that MDP, derived from the metabolism of peptidoglycan contam-
inants of LPS, is the key stimulating molecule that induces
blocks the ability of LPS to potentiate ATP-me-
diated caspase-1 activation. Bac1 (A) or BMDM
(B) were treated with the indicated concentra-
tions (A) or 10 ?M (B) of Bay 11-7085 for 30
min before priming with 1 ?g/ml LPS for 3.5 h.
The cells were transferred to BSS and stimulated
with 1 mM ATP for 30 min. The extracellular
medium and cell lysates were isolated and pro-
cessed as in Fig. 1A. C, Bac1 macrophages were
treated with 10 ?M Bay 11-7085 for 30 min fol-
lowed by no LPS (left) or 1 ?g/ml LPS (right)
for 3.5 h. This process was followed by 30 min
of ATP stimulation as indicated. The extracellu-
lar medium was removed and the cells were
lysed in 10% nitric acid. The K?remaining in
the cells after ATP treatment was measured us-
ing atomic spectroscopy. D, BALB/c BMDM
were pretreated with the indicated concentra-
tions of Bay 11-7085 for 30 min followed by 30
min of 500 ng/ml LPS stimulation. The cells
were lysed in sample buffer and analyzed by
SDS-PAGE. The samples were probed using
Abs against I?B-? or actin as a loading control.
The IKK inhibitor, Bay 11-7085,
7619 The Journal of Immunology
inflammasome assembly during prolonged LPS exposure (24).
MDP, however, does not appear to be a factor in the short-term
priming of macrophages for P2X7R-mediated caspase-1 activation
because purified lipid A, which is free of peptide moieties, pro-
duced the same priming effect as LPS (Fig. 1D).
Pretreatment of cells with cyclohexamide before LPS exposure
blocked both the up-regulation of IL-1? expression by LPS and the
ability of LPS to potentiate the activation of caspase-1 by the
P2X7R. Thus, the priming effect of LPS on P2X7R-mediated
caspase-1 activation requires protein synthesis. De novo protein
synthesis involves LPS-induced gene expression, and our results
raised the question as to which transcription factor might be in-
volved. NF-?B is maintained in an inactive state within the cyto-
plasm by association with I?B. Upon stimulation, I?B is phos-
phorylated by IKK, ubiquitinated and degraded by the proteasome
(42). This allows for translocation of NF-?B to the nucleus and
activation of the transcriptional machinery. Preincubation of Bac1
macrophages or primary BMDM with MG132, an inhibitor of the
proteasome, or Bay 11-7085, an IKK inhibitor, before LPS treat-
ment blocked the ability of LPS to potentiate caspase-1 activation
and to trigger rapid degradation of I?B. In contrast, neither MG132
nor Bay 11-7085 affected P2X7R protein levels (Fig. 5D) or
P2X7R-dependent K?efflux (Fig. 6C and data not shown). We
also obtained similar results with the proteasome inhibitor lacta-
cystin (data not shown). This requirement for intact proteasome
and IKK activity for the LPS priming effects suggests that LPS
potentiation of caspase-1 activation by the P2X7R involves acti-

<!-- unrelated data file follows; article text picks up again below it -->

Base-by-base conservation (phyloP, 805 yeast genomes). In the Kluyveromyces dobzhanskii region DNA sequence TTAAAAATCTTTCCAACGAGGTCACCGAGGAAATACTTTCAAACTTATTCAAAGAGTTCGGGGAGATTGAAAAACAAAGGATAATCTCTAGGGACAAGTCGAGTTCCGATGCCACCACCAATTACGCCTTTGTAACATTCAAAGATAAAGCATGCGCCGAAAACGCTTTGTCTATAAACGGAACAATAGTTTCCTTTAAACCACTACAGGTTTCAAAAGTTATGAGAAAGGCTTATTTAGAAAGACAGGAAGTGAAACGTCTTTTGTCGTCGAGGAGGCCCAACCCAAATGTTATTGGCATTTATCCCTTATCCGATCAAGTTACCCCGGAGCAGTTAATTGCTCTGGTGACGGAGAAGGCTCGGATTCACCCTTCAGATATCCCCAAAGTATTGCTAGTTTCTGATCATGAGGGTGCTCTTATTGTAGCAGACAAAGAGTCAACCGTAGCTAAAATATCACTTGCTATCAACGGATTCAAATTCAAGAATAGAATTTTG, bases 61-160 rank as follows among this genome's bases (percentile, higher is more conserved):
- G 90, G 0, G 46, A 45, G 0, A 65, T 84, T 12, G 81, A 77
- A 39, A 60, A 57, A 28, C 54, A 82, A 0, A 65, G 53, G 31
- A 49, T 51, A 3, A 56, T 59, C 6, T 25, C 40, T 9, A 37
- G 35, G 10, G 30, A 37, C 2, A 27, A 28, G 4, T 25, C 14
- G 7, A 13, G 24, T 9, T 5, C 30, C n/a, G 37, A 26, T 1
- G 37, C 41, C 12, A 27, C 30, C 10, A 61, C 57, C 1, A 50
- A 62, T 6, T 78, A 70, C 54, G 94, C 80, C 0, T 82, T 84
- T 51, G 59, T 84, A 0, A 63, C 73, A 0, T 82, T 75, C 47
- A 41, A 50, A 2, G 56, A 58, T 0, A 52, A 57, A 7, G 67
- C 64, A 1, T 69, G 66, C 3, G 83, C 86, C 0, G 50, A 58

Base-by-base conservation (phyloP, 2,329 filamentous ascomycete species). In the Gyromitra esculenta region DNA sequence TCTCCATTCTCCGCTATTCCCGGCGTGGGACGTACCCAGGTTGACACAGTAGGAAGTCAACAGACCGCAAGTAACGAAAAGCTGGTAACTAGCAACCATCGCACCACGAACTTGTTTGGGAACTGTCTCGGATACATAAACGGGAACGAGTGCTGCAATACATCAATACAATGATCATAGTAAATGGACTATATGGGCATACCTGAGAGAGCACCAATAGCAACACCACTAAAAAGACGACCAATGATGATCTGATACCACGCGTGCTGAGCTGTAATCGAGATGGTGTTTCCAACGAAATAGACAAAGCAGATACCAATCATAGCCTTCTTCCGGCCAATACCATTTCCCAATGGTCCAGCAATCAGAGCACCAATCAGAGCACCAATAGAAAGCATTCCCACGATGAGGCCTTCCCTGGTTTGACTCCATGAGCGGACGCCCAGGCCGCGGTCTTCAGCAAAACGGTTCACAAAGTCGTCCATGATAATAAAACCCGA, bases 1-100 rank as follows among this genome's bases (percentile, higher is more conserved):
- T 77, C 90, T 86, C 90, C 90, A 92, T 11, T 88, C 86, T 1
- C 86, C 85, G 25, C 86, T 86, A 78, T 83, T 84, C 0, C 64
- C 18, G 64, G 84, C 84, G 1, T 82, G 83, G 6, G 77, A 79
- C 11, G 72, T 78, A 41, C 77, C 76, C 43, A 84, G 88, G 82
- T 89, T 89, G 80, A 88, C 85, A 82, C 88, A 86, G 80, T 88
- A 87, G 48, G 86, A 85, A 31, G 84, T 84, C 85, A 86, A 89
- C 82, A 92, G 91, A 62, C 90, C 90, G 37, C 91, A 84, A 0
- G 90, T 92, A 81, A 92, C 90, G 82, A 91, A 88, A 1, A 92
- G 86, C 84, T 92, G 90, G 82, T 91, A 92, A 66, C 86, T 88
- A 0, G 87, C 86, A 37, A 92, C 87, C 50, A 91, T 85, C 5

vation of NF-?B-dependent gene transcription.
Previous reports have described additional effects of Bay 11
compounds on the ERK, JNK, and p38 MAPK (43). Ligand oc-
cupancy of TLRs by their cognate PAMPs activates several well-
characterized signaling pathways within monocytes and macro-
phages. LPS activates all three families of the MAPK, and several
reports have implicated PI3K as an important player in mediating
downstream effects of TLR signaling (25, 44, 45). However, our
pharmacological experiments indicate that these conventional sig-
naling pathways activated by TLR4 are not obligatory for the LPS-
dependent priming of caspase-1 activation by the P2X7R (Fig. 7).
Thus, the effects of the Bay 11 compounds in our studies are un-
likely to involve their effects on any of the MAPK pathways. Ad-
ditionally, recent reports have identified RIP2/RICK (receptor-in-
teracting protein 2/RIP-like interacting CLARP kinase) as a target
for SB203580 (46). Because SB203580 treatment does not affect
LPS-mediated potentiation of P2X7R activation of caspase-1, this
suggests that RIP2/RICK is most likely not involved in the LPS-
mediated potentiation process. This is consistent with studies that
used macrophages from RIP2/RICK knockout mice to demonstrate
pretreated with the indicated MAPK inhibitors (10 ?M U0126, 1 ?M SB203580, or 10 ?M SB600125) for 30 min followed by 500 ng/ml LPS stimulation
for 4 h in the presence of the inhibitors. The cells were stimulated with 1 mM ATP for 5 min and then lysed in hypotonic buffer. The lysates were used
in the in vitro processing assay. IL-1? and caspase-1 processing were monitored by Western blot. B, Bac1 macrophages were pretreated with 10 ?M U0126
for 30 min and then stimulated with LPS for 10 min as indicated. The inhibition of ERK phosphorylation by U0126 was verified by Western blot for the
phosphorylated form of ERK (top). Equal amounts of ERK in each lane were also verified by Western blot for ERK (bottom). C, The ability of SP600125
to inhibit c-jun phosphorylation was analyzed by pretreating Bac1 macrophages for 30 min with varying concentrations of SP600125 followed by a 30 min